More and more people are trading and trading successfully, making money. The institutional investment firms, do not like this fact, they want to create wealth not us. Today, anyone with the internet and a decent PC or phone can speculate the 5 trillion Dollar a day market.
The combination of a recent pandemic, precipitating the so-called ‘Great Resignation’, and geo-political tensions is making for volatile markets, crazy commodity price-hikes heavily disrupted supply chains. Is it any wonder that markets are volatile?
As traders in any asset class know all too well, volatile markets can provide huge gains if exploited expertly – but, of course, there is also greater risk involved. Astutely timed trades can see a much greater return on investment compared with more stable conditions, but poor execution could also see larger losses.
If there is any small consolation to take from cultural changes caused by the pandemic, the shift to hybrid working arrangements – bringing technology and tools to the homes of global professionals, allowing them to work for any organisation from anywhere in the world – has seen a huge shift in worker habits. Trading used to be something for Wall Street – and now any forex newbie can dabble in their markets of choice from the comfort of their home office.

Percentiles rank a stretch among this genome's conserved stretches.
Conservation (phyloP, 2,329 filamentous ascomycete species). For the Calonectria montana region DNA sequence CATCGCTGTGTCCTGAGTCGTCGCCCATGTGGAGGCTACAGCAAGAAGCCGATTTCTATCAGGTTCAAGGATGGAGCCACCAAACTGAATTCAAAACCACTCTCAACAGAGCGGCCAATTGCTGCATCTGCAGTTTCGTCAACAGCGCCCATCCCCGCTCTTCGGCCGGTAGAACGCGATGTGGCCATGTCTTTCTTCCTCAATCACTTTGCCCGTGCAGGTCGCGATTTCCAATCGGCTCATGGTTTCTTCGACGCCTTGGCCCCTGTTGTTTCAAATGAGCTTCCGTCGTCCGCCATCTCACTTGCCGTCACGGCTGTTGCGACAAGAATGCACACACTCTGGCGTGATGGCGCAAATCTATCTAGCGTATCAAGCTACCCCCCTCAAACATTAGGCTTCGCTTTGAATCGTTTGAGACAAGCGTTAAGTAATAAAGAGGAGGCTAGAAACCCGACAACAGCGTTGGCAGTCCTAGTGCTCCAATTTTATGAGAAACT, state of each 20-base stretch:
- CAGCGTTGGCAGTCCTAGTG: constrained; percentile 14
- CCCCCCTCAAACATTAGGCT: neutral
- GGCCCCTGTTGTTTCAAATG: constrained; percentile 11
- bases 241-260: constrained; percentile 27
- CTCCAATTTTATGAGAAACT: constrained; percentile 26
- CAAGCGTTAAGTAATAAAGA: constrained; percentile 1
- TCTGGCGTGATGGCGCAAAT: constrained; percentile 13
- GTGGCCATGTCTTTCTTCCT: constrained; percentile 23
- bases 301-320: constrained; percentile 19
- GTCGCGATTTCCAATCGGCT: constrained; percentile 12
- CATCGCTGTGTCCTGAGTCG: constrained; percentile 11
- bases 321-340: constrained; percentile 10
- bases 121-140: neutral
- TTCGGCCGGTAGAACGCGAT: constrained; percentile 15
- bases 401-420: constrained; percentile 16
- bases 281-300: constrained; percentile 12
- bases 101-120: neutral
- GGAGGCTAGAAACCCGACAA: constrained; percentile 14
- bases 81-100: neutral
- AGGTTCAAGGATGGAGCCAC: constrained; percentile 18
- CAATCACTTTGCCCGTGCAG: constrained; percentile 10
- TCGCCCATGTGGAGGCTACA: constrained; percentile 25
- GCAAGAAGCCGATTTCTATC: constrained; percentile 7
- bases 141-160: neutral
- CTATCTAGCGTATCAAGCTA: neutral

From cryptocurrency to oil futures, non-traditional investors are gradually gaining confidence in their ability to compete with professional traders in the market – and you too can learn and follow some well-worn and easy to manage forex strategies.
According to Forex Beginner, there are risks associated with every trading strategy and traders must be careful. They suggest testing your strategies on a demo account first through a FCA regulated broker and learn about the associated risks and how to manage risks before trading with real money.
Here are four of the best strategies that you can follow on a demo account.
1. Breakout trading
For a less beginner forex trader, ‘breakout’ trading represents a very easy to comprehend and replicable entry-level strategy, by tracking the ‘support’ and ‘resistance’ levels of a particular currency to ascertain when a currency might be likely to break from its stable value track.
The tools for making this strategy work are remarkably simple – you just need to track the value of your chosen currencies over a period of time, identifying their ‘support’ and ‘resistance’ markers before choosing your moment.
Support refers to the price point in which a currency’s downtrend is halted by increased demand to purchase it at a ‘good price’. At the upper end of the scale, ‘resistance’ refers to the price point in which a currency’s escalating value is halted by the market’s decision to offload a quantity of their held currency as it represents a good time to sell.
Should a currency experience a ‘breakout’, moving outside of its support or resistance areas, this generally leads to market volatility, and traders can make big gains riding that wave to an appropriate selling point.